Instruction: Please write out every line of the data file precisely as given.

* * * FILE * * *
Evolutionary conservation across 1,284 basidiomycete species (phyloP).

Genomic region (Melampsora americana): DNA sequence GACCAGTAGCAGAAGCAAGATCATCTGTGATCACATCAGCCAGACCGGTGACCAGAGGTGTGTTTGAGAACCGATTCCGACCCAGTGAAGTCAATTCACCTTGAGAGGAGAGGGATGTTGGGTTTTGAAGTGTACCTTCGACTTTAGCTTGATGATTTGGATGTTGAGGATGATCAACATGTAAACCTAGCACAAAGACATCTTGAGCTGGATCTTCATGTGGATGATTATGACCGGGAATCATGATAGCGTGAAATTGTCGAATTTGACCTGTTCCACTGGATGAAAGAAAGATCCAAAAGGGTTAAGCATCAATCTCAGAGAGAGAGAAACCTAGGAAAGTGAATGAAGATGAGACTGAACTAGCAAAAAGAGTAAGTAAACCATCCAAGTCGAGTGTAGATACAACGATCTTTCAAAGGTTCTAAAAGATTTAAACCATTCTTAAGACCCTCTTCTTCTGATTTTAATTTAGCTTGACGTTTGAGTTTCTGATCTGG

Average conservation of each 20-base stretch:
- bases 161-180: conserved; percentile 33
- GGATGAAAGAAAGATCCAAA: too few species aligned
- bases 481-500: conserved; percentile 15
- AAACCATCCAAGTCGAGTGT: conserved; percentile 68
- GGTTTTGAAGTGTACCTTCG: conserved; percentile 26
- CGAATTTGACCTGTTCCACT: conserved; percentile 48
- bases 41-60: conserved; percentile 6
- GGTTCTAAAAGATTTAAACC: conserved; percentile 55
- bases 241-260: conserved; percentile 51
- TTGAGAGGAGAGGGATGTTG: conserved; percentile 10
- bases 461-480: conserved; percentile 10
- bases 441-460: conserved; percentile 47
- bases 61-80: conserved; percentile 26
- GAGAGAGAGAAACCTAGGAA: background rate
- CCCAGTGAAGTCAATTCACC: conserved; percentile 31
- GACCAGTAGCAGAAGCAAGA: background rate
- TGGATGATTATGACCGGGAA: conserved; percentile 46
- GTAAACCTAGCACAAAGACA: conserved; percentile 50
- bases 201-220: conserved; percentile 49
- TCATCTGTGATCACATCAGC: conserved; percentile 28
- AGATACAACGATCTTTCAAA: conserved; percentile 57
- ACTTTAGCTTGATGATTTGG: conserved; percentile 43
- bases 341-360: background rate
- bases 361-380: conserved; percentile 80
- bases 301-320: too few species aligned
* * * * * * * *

Evolutionary conservation across 1,284 basidiomycete species (phyloP).

Genomic region (Melampsora americana): DNA sequence GACCAGTAGCAGAAGCAAGATCATCTGTGATCACATCAGCCAGACCGGTGACCAGAGGTGTGTTTGAGAACCGATTCCGACCCAGTGAAGTCAATTCACCTTGAGAGGAGAGGGATGTTGGGTTTTGAAGTGTACCTTCGACTTTAGCTTGATGATTTGGATGTTGAGGATGATCAACATGTAAACCTAGCACAAAGACATCTTGAGCTGGATCTTCATGTGGATGATTATGACCGGGAATCATGATAGCGTGAAATTGTCGAATTTGACCTGTTCCACTGGATGAAAGAAAGATCCAAAAGGGTTAAGCATCAATCTCAGAGAGAGAGAAACCTAGGAAAGTGAATGAAGATGAGACTGAACTAGCAAAAAGAGTAAGTAAACCATCCAAGTCGAGTGTAGATACAACGATCTTTCAAAGGTTCTAAAAGATTTAAACCATTCTTAAGACCCTCTTCTTCTGATTTTAATTTAGCTTGACGTTTGAGTTTCTGATCTGG

Average conservation of each 20-base stretch:
- bases 161-180: conserved; percentile 33
- GGATGAAAGAAAGATCCAAA: too few species aligned
- bases 481-500: conserved; percentile 15
- AAACCATCCAAGTCGAGTGT: conserved; percentile 68
- GGTTTTGAAGTGTACCTTCG: conserved; percentile 26
- CGAATTTGACCTGTTCCACT: conserved; percentile 48
- bases 41-60: conserved; percentile 6
- GGTTCTAAAAGATTTAAACC: conserved; percentile 55
- bases 241-260: conserved; percentile 51
- TTGAGAGGAGAGGGATGTTG: conserved; percentile 10
- bases 461-480: conserved; percentile 10
- bases 441-460: conserved; percentile 47
- bases 61-80: conserved; percentile 26
- GAGAGAGAGAAACCTAGGAA: background rate
- CCCAGTGAAGTCAATTCACC: conserved; percentile 31
- GACCAGTAGCAGAAGCAAGA: background rate
- TGGATGATTATGACCGGGAA: conserved; percentile 46
- GTAAACCTAGCACAAAGACA: conserved; percentile 50
- bases 201-220: conserved; percentile 49
- TCATCTGTGATCACATCAGC: conserved; percentile 28
- AGATACAACGATCTTTCAAA: conserved; percentile 57
- ACTTTAGCTTGATGATTTGG: conserved; percentile 43
- bases 341-360: background rate
- bases 361-380: conserved; percentile 80
- bases 301-320: too few species aligned